The legal field is loaded with language that makes it feel distant to most people. What should be easy to understand is too often elusive, and this shortcoming of our legal system prevents many aggrieved citizens from holding others accountable when their rights have been abused.
Another way that our legal system places a constraint on citizens is by attempting to classify things that defy classification. To explore what we mean by this, let’s examine medical malpractice cases, which are cases in which healthcare providers fail to provide patients with a reasonable level of care and patients suffer harm as a result. In these cases, the injured patients are required to place a dollar amount on the damages they have suffered.
Damages is a term used to describe how much an injury costs a victim and, thus, how much compensation they seek when filing a claim. While it’s somewhat reasonable to expect a plaintiff (the person filing the claim against the provider) to estimate how much their injuries will cost, it might seem confusing to a plaintiff that our legal system attempts to separate damages into subcategories.
Types of Damages
Damages are classified as economic and noneconomic. Economic damages are estimates of both the past and future costs of an injury, such as medical bills, lost hours at work and loss of work capacity, to name a few. Calculating these damages is not a science, but it’s no stretch of the imagination to believe that a reasonable estimate can be put forth based on tangible things like healthcare costs and a plaintiff’s wages at the time of injury.
Noneconomic damages include things like pain and suffering, and this is where the system falls short in accurately addressing the needs of too many injured patients. After all, how do you determine how much pain costs you? A person who is suffering with the physical and mental consequences of a serious injury can experience depression, anxiety, strained relationships and a diminished quality of life. These types of suffering are simply incalculable.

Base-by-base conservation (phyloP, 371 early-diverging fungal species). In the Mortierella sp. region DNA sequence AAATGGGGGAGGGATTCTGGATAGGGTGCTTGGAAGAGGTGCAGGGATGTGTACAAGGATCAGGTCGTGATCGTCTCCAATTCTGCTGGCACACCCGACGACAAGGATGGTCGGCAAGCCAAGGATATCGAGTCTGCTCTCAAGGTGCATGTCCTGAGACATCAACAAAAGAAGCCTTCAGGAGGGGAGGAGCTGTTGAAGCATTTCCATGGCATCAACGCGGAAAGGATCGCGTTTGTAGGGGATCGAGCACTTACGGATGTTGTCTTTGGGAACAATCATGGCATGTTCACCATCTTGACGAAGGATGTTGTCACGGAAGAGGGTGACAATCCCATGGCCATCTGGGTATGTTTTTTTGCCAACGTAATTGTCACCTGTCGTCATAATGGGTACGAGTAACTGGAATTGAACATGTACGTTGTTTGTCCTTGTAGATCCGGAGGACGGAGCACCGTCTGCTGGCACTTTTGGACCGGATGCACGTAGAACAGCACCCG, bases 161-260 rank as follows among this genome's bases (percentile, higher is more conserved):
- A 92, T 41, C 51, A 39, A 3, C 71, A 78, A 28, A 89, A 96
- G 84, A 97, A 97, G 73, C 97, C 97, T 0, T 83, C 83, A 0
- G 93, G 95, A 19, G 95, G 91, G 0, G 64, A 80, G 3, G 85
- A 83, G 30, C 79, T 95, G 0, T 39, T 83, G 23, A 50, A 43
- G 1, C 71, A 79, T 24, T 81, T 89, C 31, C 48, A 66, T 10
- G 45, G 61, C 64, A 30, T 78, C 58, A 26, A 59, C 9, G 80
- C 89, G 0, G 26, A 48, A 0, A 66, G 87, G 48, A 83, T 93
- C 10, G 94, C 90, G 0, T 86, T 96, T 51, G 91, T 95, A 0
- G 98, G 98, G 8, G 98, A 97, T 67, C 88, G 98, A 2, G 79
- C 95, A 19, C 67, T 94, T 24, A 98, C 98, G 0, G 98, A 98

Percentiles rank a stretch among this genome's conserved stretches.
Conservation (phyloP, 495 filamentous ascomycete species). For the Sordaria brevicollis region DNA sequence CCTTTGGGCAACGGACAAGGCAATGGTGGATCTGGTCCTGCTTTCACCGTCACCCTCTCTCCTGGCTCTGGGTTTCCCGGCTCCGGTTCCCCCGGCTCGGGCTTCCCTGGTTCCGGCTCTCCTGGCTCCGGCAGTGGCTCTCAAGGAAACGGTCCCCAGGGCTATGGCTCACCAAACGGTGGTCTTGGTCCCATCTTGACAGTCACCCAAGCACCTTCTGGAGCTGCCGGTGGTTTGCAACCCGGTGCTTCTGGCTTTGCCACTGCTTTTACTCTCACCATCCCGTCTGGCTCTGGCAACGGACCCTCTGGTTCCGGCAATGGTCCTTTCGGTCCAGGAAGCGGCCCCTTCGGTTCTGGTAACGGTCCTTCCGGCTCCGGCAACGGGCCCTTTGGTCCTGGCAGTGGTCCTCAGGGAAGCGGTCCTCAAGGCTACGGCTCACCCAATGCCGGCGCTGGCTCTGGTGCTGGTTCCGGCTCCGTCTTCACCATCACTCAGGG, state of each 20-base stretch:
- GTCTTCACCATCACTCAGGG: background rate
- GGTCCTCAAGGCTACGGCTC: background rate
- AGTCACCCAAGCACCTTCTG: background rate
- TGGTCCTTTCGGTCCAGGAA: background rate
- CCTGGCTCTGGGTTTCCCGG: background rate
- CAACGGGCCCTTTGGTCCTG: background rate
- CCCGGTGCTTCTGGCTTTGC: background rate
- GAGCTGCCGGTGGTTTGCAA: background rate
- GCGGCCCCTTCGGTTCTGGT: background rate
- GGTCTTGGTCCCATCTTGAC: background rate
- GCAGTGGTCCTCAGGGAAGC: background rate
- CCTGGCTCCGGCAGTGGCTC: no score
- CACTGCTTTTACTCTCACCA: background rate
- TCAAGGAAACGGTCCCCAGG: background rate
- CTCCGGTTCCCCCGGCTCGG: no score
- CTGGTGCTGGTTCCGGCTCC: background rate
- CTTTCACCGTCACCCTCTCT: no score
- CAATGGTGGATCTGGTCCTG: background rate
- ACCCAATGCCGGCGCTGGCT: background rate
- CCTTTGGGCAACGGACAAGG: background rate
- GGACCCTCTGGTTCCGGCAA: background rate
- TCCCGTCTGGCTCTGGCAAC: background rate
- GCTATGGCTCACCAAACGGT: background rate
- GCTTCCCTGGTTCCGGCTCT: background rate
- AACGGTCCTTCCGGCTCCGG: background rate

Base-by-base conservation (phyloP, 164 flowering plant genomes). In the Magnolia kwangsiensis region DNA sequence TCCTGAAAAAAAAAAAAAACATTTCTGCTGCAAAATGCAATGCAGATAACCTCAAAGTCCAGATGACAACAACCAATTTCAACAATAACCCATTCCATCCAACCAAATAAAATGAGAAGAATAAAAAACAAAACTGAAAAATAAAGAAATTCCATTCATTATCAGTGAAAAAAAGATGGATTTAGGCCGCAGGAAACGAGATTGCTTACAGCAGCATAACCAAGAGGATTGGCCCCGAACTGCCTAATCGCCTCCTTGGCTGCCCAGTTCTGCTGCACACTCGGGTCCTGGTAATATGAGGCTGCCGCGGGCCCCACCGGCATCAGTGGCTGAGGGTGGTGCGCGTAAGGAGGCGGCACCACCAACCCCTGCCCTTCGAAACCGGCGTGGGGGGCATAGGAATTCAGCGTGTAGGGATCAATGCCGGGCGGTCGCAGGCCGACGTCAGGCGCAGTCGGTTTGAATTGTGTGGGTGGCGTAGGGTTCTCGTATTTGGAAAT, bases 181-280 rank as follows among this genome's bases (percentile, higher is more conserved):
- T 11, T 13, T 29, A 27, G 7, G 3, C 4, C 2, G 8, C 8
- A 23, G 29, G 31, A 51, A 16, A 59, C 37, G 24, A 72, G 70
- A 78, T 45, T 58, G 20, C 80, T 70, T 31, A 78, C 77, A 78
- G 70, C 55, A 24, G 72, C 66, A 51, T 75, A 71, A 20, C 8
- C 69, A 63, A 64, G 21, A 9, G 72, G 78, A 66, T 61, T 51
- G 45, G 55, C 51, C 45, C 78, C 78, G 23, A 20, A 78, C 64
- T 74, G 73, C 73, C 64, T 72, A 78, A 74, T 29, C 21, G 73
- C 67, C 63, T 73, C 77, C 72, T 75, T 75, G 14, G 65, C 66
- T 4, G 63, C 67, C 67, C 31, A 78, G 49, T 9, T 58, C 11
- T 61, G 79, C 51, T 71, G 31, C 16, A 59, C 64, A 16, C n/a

How Much is Your Well-Being Worth?
Asking a person to quantify how much their quality of life or relationships are worth is a burdensome request, but it also obscures the fact that these noneconomic damages also have economic consequences. A person who loses relationships and lives with pain will likely be less productive and more prone to further illnesses. Noneconomic damages might also disrupt a person’s living situation, educational opportunities or earning potential. These are just some of the reasons that noneconomic damages sought in medical malpractice cases are so high - because these damages are often much more consequential than medical bills or lost income.
Some states limit, or put caps on, the amount of noneconomic damages a person can seek in a medical malpractice claim. For someone whose life has been shattered because of a healthcare provider’s negligence, this literally adds insult to injury. Medical malpractice caps essentially put forward the idea that a plaintiff’s pain and suffering, in all its forms, is worth only so much.
Six states, including Indiana and Virginia, have caps on the total amount a person can seek in a medical malpractice claim. Twenty-six states, including Maryland and Texas, place limits on the amount someone can seek in noneconomic damages. Nineteen states, including New York and Pennsylvania, have no caps on the amount of damages, economic or noneconomic, a person can seek in a claim.
However, while these caps are currently determined at the state level, some federal lawmakers are hoping to make noneconomic damage caps on medical malpractice the law of the land, much to the dismay of injured patients, plaintiff’s attorneys and states’ rights advocates. This type of legislation is not a novel idea - the healthcare industry has historically been keen on reducing their liability in medical malpractice cases, even though statistics show that a small percentage of healthcare spending is devoted to malpractice defense.
Determining Damages in Medical Malpractice Cases
If you think the idea of an injured patient sitting down with bank statements, medical bills and a calculator to determine how much they’ll pursue in damages is unreasonable, or even far-fetched, you’d be right. That task is too tall an order for someone unfamiliar with medical malpractice cases. A medical malpractice attorney specializes in helping clients come up with a dollar amount. Attorneys use many tools, including legal precedent, to determine the appropriate amount of damages in a lawsuit.
Injured patients need the services of someone who understands the complexity of the legal system and knows how to calculate an accurate estimate of the true costs they are facing. Filing a medical malpractice claim can be intimidating, and it’s true that not all attorneys are willing to take on these cases. However, finding the right counsel can help ensure your rights are observed and that you’re given the compensation you deserve.